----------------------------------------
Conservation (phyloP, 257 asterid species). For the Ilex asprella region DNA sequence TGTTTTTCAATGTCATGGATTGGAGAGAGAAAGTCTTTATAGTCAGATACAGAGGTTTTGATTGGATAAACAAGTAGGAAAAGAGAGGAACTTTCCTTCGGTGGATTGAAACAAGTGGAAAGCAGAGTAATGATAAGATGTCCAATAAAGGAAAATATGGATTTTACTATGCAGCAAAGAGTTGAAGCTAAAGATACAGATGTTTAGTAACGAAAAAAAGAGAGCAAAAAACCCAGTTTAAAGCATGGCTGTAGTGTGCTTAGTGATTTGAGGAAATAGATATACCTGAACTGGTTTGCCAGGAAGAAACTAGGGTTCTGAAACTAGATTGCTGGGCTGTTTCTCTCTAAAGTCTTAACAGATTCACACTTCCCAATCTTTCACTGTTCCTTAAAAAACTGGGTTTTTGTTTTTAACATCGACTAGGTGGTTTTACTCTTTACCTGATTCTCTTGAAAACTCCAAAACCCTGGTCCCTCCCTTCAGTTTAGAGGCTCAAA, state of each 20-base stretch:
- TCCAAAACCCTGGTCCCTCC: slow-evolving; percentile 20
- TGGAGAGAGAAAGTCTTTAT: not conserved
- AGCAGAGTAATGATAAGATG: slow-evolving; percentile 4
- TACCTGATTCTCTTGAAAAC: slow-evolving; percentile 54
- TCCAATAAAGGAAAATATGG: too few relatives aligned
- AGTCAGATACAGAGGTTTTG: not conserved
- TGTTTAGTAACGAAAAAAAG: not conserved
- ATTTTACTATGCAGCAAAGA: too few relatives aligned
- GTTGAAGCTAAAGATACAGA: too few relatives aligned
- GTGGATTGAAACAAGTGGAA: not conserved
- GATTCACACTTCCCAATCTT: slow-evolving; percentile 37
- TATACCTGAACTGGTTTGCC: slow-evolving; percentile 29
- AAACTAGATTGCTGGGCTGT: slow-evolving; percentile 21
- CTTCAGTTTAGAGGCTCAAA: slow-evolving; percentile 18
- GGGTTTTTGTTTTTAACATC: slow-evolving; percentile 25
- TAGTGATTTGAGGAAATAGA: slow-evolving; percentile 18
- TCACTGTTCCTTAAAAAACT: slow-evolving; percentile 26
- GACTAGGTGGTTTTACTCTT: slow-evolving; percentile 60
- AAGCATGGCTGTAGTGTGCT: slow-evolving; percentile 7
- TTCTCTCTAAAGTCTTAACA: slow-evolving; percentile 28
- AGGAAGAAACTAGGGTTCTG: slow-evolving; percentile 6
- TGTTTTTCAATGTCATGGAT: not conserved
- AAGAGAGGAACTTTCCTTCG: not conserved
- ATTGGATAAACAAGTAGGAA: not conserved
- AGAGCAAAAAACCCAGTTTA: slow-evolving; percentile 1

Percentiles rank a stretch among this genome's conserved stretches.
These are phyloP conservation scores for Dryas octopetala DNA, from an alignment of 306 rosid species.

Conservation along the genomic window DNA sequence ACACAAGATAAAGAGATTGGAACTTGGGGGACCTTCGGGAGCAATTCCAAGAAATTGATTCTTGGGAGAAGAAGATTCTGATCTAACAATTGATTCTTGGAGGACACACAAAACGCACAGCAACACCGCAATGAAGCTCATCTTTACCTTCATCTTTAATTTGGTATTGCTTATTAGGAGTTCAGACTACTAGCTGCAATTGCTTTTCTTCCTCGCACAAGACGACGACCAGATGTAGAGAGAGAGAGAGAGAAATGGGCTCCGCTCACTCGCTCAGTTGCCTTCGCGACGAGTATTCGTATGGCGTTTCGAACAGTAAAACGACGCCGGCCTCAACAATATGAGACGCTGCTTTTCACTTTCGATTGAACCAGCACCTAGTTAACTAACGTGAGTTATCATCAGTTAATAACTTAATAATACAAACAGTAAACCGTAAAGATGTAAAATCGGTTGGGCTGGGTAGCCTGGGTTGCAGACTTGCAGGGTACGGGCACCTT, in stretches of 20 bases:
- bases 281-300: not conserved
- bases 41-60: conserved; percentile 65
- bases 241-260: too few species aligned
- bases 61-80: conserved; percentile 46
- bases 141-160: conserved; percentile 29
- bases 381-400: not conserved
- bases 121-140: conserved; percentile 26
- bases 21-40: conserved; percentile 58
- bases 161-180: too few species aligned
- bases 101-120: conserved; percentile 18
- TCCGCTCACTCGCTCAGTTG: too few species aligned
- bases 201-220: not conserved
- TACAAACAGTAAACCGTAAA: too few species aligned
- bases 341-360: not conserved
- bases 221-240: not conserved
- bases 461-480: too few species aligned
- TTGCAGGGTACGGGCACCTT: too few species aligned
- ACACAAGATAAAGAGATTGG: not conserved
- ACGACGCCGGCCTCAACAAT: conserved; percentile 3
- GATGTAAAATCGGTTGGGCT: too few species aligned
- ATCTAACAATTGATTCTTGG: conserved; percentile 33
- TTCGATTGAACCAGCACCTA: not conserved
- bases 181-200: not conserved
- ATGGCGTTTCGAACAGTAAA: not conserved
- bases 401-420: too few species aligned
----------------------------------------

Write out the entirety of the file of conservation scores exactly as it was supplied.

Conservation (phyloP, 257 asterid species). For the Ilex asprella region DNA sequence TGTTTTTCAATGTCATGGATTGGAGAGAGAAAGTCTTTATAGTCAGATACAGAGGTTTTGATTGGATAAACAAGTAGGAAAAGAGAGGAACTTTCCTTCGGTGGATTGAAACAAGTGGAAAGCAGAGTAATGATAAGATGTCCAATAAAGGAAAATATGGATTTTACTATGCAGCAAAGAGTTGAAGCTAAAGATACAGATGTTTAGTAACGAAAAAAAGAGAGCAAAAAACCCAGTTTAAAGCATGGCTGTAGTGTGCTTAGTGATTTGAGGAAATAGATATACCTGAACTGGTTTGCCAGGAAGAAACTAGGGTTCTGAAACTAGATTGCTGGGCTGTTTCTCTCTAAAGTCTTAACAGATTCACACTTCCCAATCTTTCACTGTTCCTTAAAAAACTGGGTTTTTGTTTTTAACATCGACTAGGTGGTTTTACTCTTTACCTGATTCTCTTGAAAACTCCAAAACCCTGGTCCCTCCCTTCAGTTTAGAGGCTCAAA, state of each 20-base stretch:
- TCCAAAACCCTGGTCCCTCC: slow-evolving; percentile 20
- TGGAGAGAGAAAGTCTTTAT: not conserved
- AGCAGAGTAATGATAAGATG: slow-evolving; percentile 4
- TACCTGATTCTCTTGAAAAC: slow-evolving; percentile 54
- TCCAATAAAGGAAAATATGG: too few relatives aligned
- AGTCAGATACAGAGGTTTTG: not conserved
- TGTTTAGTAACGAAAAAAAG: not conserved
- ATTTTACTATGCAGCAAAGA: too few relatives aligned
- GTTGAAGCTAAAGATACAGA: too few relatives aligned
- GTGGATTGAAACAAGTGGAA: not conserved
- GATTCACACTTCCCAATCTT: slow-evolving; percentile 37
- TATACCTGAACTGGTTTGCC: slow-evolving; percentile 29
- AAACTAGATTGCTGGGCTGT: slow-evolving; percentile 21
- CTTCAGTTTAGAGGCTCAAA: slow-evolving; percentile 18
- GGGTTTTTGTTTTTAACATC: slow-evolving; percentile 25
- TAGTGATTTGAGGAAATAGA: slow-evolving; percentile 18
- TCACTGTTCCTTAAAAAACT: slow-evolving; percentile 26
- GACTAGGTGGTTTTACTCTT: slow-evolving; percentile 60
- AAGCATGGCTGTAGTGTGCT: slow-evolving; percentile 7
- TTCTCTCTAAAGTCTTAACA: slow-evolving; percentile 28
- AGGAAGAAACTAGGGTTCTG: slow-evolving; percentile 6
- TGTTTTTCAATGTCATGGAT: not conserved
- AAGAGAGGAACTTTCCTTCG: not conserved
- ATTGGATAAACAAGTAGGAA: not conserved
- AGAGCAAAAAACCCAGTTTA: slow-evolving; percentile 1

Percentiles rank a stretch among this genome's conserved stretches.
These are phyloP conservation scores for Dryas octopetala DNA, from an alignment of 306 rosid species.

Conservation along the genomic window DNA sequence ACACAAGATAAAGAGATTGGAACTTGGGGGACCTTCGGGAGCAATTCCAAGAAATTGATTCTTGGGAGAAGAAGATTCTGATCTAACAATTGATTCTTGGAGGACACACAAAACGCACAGCAACACCGCAATGAAGCTCATCTTTACCTTCATCTTTAATTTGGTATTGCTTATTAGGAGTTCAGACTACTAGCTGCAATTGCTTTTCTTCCTCGCACAAGACGACGACCAGATGTAGAGAGAGAGAGAGAGAAATGGGCTCCGCTCACTCGCTCAGTTGCCTTCGCGACGAGTATTCGTATGGCGTTTCGAACAGTAAAACGACGCCGGCCTCAACAATATGAGACGCTGCTTTTCACTTTCGATTGAACCAGCACCTAGTTAACTAACGTGAGTTATCATCAGTTAATAACTTAATAATACAAACAGTAAACCGTAAAGATGTAAAATCGGTTGGGCTGGGTAGCCTGGGTTGCAGACTTGCAGGGTACGGGCACCTT, in stretches of 20 bases:
- bases 281-300: not conserved
- bases 41-60: conserved; percentile 65
- bases 241-260: too few species aligned
- bases 61-80: conserved; percentile 46
- bases 141-160: conserved; percentile 29
- bases 381-400: not conserved
- bases 121-140: conserved; percentile 26
- bases 21-40: conserved; percentile 58
- bases 161-180: too few species aligned
- bases 101-120: conserved; percentile 18
- TCCGCTCACTCGCTCAGTTG: too few species aligned
- bases 201-220: not conserved
- TACAAACAGTAAACCGTAAA: too few species aligned
- bases 341-360: not conserved
- bases 221-240: not conserved
- bases 461-480: too few species aligned
- TTGCAGGGTACGGGCACCTT: too few species aligned
- ACACAAGATAAAGAGATTGG: not conserved
- ACGACGCCGGCCTCAACAAT: conserved; percentile 3
- GATGTAAAATCGGTTGGGCT: too few species aligned
- ATCTAACAATTGATTCTTGG: conserved; percentile 33
- TTCGATTGAACCAGCACCTA: not conserved
- bases 181-200: not conserved
- ATGGCGTTTCGAACAGTAAA: not conserved
- bases 401-420: too few species aligned